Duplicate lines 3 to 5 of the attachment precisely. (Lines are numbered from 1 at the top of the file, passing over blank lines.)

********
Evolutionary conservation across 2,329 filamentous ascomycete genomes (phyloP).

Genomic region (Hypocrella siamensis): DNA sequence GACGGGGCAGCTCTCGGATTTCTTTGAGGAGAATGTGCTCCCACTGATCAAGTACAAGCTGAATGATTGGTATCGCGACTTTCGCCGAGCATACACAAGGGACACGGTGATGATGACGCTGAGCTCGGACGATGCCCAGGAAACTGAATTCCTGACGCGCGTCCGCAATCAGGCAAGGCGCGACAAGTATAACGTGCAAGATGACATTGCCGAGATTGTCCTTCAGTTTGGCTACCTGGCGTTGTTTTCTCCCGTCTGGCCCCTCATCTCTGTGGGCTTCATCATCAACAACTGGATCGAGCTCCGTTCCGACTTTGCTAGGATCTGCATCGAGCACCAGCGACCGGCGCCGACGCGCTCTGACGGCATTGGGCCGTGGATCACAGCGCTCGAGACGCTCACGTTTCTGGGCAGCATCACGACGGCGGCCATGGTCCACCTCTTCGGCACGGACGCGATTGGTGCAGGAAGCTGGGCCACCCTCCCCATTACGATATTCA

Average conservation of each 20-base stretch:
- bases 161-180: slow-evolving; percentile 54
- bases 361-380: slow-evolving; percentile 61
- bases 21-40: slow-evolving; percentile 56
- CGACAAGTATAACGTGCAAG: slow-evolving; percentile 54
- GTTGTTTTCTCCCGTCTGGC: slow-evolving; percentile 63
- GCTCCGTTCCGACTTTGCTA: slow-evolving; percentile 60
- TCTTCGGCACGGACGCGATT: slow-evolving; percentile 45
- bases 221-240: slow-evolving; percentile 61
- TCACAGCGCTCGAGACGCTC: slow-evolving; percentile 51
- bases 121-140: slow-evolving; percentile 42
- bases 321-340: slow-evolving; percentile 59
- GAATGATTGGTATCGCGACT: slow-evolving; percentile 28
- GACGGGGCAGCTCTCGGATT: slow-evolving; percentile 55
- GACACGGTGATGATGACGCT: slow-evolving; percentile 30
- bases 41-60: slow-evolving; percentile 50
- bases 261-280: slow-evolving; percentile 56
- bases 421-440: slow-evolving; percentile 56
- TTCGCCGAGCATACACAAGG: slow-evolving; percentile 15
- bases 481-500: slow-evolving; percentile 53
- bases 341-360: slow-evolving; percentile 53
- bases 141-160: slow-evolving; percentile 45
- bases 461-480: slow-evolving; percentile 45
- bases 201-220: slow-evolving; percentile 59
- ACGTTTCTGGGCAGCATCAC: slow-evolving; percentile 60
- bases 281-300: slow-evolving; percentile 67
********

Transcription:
Average conservation of each 20-base stretch:
- bases 161-180: slow-evolving; percentile 54
- bases 361-380: slow-evolving; percentile 61